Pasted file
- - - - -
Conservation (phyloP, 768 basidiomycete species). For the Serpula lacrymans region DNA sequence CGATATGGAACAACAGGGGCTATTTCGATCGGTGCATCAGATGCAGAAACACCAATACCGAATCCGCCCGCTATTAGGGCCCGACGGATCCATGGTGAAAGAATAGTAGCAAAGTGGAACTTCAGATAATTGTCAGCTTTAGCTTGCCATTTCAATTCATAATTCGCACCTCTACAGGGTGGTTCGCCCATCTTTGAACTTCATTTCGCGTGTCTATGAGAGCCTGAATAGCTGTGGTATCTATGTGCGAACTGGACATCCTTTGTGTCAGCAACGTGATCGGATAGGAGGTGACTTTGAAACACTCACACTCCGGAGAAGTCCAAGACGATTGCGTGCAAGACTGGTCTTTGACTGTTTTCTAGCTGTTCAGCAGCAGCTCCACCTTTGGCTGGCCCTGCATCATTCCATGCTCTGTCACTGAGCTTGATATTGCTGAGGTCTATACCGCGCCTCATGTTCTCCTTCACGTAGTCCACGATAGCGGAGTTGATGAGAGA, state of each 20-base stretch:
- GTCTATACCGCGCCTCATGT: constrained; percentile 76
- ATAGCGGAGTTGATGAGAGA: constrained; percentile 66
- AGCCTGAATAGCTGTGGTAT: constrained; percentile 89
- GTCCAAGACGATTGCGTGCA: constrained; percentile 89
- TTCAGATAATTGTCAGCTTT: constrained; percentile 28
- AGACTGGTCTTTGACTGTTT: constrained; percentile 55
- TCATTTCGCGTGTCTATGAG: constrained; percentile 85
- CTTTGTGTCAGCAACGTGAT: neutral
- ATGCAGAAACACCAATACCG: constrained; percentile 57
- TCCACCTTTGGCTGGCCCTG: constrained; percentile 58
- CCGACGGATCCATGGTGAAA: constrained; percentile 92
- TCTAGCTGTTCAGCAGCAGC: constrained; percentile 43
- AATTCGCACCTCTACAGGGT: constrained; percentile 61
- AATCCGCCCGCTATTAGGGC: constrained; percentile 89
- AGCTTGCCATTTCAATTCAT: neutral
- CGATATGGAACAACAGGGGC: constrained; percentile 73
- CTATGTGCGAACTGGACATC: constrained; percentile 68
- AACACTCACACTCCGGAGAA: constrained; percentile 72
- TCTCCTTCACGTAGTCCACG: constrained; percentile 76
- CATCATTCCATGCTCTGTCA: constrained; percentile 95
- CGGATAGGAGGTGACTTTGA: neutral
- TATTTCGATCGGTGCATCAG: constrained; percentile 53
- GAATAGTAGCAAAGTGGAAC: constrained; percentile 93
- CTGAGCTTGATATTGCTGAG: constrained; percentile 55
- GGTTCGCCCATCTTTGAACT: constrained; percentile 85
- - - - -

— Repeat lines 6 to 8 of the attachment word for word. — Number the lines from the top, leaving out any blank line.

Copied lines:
- TTCAGATAATTGTCAGCTTT: constrained; percentile 28
- AGACTGGTCTTTGACTGTTT: constrained; percentile 55
- TCATTTCGCGTGTCTATGAG: constrained; percentile 85